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Thread: melting lead tips?

  1. #1

    Question melting lead tips?

    I could be losing it...I swear I read an article that on a study using high speed photography showing lead tips melting by air friction when fired at velocities over 2800fps. Am I the only one who read it? Even Murphy couldn't verify it...that's what made me really doubt whether I actually did! If someone can't verify it, then I guess it's a plate O crow...probably shouldn't have said that last comment, cause some would enjoy that. Thanks.

  2. #2
    New member
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    Apr 2006
    Bethel, Cantwell, Fort Yukon, Skagway, Chevak and Point Hope


    I don't remember the gentlemans name from Hornady that I e-mailed and ask this specific question of but he said that the velocity was about 2600 FPS. The reason I had e-mailed him was because of a thread I started on Gun Broker about 5 years ago about this very same subject. Nobody on that thread could refute it nor could anybody prove it but there sure was a lot of speculation on both sides of the aisle.

  3. #3

    Default Lead smearing?

    I have had bullet disintegrate in the air shortly after leaving the barrel. I tried to shoot a 45gn bullet designed for the 22 Hornet out of a 22-250. The bullet came apart about 3 feet from the muzzle and left a cloud of bluish dust in the air. Neither the bullet nor any jacketing material made it to the target.
    I could see the lead smearing off the tip of a soft point bullet designed for low velocities being pushed to excess speeds. I.E. a 150gn. 30-30 bullet being pushed to 3000+ fps out of a 300 Win Mag. A camera set-up properly with low light conditions would be the only way to test this theory
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  4. #4
    Join Date
    Jan 2007
    Southwest Alaska


    So this thread is about projectiles? I was confused as I had no referent to a "tip".

  5. #5
    Member Darreld Walton's Avatar
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    Apr 2006
    Arco, Idaho

    Default Blue Streaks...

    Interesting phenomenon...I've had bullets fail to make it to the target in rifles of known accuracy and properly sighted in. Stand off to the side and crank one into the berm, and notoice a light blue streak, and sometimes a glint of the jacket flinging off like a shotgun wad. Only witnessed it in the .22-250 Ackley and the Swift, though. I'm sure if you used the little 60 gr. .257 flat points made for the .25-20 in a .25-06 at 3900-4000 fps, you'd see the same thing.
    I would be hard pressed to believe that air friction alone would melt core material, BUT, add the heat from the friction of being shoved down the barrel, and the heat of the combustion gases on the base, and it's plausible.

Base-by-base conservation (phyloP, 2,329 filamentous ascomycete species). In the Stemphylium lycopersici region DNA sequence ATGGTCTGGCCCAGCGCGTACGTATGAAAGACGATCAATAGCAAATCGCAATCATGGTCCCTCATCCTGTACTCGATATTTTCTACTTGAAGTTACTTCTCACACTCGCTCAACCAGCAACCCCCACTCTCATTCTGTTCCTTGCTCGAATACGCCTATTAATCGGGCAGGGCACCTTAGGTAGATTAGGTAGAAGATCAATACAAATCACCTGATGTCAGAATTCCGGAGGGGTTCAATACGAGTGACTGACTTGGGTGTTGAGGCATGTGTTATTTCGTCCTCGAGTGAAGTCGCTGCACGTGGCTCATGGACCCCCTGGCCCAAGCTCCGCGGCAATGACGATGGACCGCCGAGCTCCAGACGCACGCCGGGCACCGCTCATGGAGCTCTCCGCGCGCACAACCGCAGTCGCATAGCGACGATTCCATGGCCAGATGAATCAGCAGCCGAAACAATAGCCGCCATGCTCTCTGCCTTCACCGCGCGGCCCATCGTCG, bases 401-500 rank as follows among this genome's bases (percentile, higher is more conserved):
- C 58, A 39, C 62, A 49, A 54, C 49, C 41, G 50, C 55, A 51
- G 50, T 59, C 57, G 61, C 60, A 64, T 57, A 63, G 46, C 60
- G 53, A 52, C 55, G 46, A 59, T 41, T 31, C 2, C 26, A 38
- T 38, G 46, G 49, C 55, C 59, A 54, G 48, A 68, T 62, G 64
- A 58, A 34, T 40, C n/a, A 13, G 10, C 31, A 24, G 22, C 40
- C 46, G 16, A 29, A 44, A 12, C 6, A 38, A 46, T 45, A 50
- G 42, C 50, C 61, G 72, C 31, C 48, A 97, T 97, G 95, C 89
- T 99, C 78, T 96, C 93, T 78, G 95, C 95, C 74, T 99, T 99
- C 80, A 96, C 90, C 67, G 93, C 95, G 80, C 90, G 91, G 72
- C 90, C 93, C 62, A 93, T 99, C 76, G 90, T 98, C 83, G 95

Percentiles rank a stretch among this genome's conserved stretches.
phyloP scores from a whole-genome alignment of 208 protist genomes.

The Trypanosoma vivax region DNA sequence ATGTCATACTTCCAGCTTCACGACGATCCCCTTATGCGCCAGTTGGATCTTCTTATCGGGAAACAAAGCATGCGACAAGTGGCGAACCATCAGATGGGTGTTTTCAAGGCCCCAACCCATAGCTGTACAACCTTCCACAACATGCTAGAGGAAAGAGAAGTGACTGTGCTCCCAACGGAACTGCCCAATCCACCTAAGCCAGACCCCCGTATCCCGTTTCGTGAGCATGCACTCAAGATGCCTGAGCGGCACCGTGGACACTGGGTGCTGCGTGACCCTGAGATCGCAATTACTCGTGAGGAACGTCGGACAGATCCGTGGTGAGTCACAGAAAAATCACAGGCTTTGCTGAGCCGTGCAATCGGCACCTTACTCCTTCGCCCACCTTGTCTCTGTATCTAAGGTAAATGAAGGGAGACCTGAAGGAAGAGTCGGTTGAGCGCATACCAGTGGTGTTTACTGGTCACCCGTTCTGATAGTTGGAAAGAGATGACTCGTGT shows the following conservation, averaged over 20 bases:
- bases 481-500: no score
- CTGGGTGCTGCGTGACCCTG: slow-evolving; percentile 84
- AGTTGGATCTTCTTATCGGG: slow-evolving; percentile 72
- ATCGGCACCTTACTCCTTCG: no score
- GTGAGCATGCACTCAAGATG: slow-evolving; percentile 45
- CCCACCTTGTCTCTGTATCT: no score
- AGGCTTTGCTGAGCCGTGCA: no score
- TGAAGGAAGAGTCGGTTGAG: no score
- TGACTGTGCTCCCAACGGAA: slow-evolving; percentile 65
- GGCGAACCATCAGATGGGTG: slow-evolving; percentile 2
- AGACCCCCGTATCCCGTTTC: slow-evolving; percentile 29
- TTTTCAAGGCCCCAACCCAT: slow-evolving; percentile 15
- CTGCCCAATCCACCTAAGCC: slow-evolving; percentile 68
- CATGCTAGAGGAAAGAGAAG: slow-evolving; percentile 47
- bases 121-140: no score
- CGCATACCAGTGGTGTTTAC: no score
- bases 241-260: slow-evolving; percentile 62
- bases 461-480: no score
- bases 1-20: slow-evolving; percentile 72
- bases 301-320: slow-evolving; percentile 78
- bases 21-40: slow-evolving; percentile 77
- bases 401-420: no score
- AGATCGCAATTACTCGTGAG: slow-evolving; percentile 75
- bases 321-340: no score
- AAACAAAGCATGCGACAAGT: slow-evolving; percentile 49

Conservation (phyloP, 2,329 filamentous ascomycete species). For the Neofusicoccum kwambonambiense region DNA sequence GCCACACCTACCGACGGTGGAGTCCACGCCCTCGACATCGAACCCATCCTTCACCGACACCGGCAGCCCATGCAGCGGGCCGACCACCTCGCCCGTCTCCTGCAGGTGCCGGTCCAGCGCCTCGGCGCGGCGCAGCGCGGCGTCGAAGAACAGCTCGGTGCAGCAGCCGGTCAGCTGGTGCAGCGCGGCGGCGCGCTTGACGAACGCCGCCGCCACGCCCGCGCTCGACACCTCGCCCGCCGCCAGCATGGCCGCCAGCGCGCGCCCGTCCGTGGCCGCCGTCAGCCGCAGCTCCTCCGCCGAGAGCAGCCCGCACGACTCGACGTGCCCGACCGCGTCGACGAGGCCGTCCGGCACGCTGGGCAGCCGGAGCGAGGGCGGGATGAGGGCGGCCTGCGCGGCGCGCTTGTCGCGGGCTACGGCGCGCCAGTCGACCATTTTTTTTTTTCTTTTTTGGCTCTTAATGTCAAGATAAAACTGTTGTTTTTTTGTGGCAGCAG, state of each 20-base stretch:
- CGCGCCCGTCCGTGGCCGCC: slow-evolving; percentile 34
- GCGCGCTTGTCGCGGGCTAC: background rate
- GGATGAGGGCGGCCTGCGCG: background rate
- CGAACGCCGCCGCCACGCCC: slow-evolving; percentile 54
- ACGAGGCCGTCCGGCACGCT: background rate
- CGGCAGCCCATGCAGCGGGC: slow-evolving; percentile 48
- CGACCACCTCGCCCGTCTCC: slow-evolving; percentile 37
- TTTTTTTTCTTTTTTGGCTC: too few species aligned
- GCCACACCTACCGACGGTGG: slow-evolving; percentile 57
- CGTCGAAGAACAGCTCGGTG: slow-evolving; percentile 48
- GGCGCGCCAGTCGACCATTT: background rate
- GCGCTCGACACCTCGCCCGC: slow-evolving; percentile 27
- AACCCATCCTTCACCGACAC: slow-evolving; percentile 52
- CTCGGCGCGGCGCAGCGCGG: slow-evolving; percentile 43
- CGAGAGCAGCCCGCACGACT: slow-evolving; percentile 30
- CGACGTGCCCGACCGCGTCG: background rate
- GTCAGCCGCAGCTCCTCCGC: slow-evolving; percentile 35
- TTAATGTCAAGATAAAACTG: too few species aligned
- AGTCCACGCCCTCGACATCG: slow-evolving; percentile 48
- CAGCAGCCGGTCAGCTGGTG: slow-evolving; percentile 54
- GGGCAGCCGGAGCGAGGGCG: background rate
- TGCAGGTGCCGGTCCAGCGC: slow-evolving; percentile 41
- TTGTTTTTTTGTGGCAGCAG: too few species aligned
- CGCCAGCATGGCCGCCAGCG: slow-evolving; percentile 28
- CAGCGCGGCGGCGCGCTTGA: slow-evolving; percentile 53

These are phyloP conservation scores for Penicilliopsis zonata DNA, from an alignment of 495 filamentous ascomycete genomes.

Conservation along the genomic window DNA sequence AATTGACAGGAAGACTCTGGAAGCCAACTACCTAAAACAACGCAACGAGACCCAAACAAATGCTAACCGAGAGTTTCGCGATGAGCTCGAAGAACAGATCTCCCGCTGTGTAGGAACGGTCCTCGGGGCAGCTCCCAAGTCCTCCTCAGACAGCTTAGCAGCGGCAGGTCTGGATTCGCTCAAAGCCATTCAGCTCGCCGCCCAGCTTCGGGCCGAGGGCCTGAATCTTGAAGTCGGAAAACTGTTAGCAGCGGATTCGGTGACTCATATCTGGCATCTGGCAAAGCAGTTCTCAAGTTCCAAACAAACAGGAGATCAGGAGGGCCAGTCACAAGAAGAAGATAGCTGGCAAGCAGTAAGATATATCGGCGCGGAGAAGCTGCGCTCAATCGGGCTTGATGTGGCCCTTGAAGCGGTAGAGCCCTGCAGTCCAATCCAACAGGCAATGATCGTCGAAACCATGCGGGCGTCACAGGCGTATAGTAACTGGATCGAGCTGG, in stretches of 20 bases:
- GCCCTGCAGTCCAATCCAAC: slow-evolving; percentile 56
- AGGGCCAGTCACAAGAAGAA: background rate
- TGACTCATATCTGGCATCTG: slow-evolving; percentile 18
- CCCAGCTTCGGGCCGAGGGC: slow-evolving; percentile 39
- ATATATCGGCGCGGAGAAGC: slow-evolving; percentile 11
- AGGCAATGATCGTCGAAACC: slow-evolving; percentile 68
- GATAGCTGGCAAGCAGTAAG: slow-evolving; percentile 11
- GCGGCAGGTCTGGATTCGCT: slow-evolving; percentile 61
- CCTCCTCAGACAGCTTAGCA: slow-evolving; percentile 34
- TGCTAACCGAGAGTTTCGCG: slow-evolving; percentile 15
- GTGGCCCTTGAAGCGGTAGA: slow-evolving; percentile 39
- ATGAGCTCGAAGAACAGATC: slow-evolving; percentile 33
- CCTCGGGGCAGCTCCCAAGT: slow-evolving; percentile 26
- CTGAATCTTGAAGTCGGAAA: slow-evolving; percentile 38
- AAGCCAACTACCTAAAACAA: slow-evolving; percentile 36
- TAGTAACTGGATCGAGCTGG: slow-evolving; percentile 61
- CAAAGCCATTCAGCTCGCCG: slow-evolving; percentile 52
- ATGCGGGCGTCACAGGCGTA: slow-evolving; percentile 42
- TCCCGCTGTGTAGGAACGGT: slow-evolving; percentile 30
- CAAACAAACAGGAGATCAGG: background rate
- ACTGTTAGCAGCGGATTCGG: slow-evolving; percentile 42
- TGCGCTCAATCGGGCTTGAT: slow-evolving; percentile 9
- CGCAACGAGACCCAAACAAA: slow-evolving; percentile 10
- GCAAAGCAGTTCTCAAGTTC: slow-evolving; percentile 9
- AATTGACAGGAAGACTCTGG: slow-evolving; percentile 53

I'd be more concerned about the exposed tip being banged up when the cartridge slams back and forth in the magazine, and is pushed along the wall of the chamber on chambering than the core melting in flight.

  6. #6
    Moderator AKmud's Avatar
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    Oct 2005
    Wasilla, Alaska, United States

    Default You aren't losing it....

    I recently watched a segment on Guns and Ammo (or one of the other shooting shows on the Outdoor channel) that talked about this phenomenon. They were talking about bullet weight retention and how the lead tipped bullets like the Remington Core-lokt would lose their tip prior to the target due to heat buildup from the air friction. I don't remember the exact fps they said this occurred, but it was up around 2600-2800 like you mentioned.

    The porcupine is a peacful animal yet God still thought it necessary to give him quills....

  7. #7
    New member George's Avatar
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    Apr 2006

    Default believe it!

    I have seen the high speed photos- a long time ago! Surely Murphy knows about this.... I think the research has been done a few times, slightly different methodologies and times and purposes. But it certainly does happen. One thing that differs and changes the reaction of the exposed lead tip is its alloy. In the cited case from earlier in this thread about the light weight Hornet bullet blowing up just out of the muzzle. Likely two things likely were going on simultaneously. The very high air friction temperatures generated at high velocity can start melting the lead at and near the bullet tip AND, at the same time, the bullet is being subjected to a tremendous centrifugal force which attempts to radially fragment the bullet at the high rotation rates generated by the twist of the bore rifling. Most high velocity rifle bullets spin at a rate exceeding 100,000 rpms (some much higher) as they leave the muzzle.

  8. #8

    Talking there's hope

    At least for now. I'm glad that some of you still have your memory intact. I feel a lot better now. I've has a similar experience with SX 50gr, 22 cal bullets, when fired over 3500fps. they just peppered the target at 100yds. I also experimented with deforming lead tips and found no accuracy loss at all, at least to 100yds, because that's as far as I've fired them. Anyway, just my experience. Thanks.

  9. #9


    Speer's website advises against using lightweight .22 cal bullets in 1 in 7 twist barrels because the centrifical force tears them apart. They recommend using 70 gr.

    I've read stuff where guys deliberately deformed exposed lead tips and it didn't seem to affect accuracy. Perhaps the combination of heat and centrifical force spin the things off to the jacket. It would be interesting to see some high speed photography of what happens down range.

    I accidentally posted this in the wrong thread. Hope I got it right this time.


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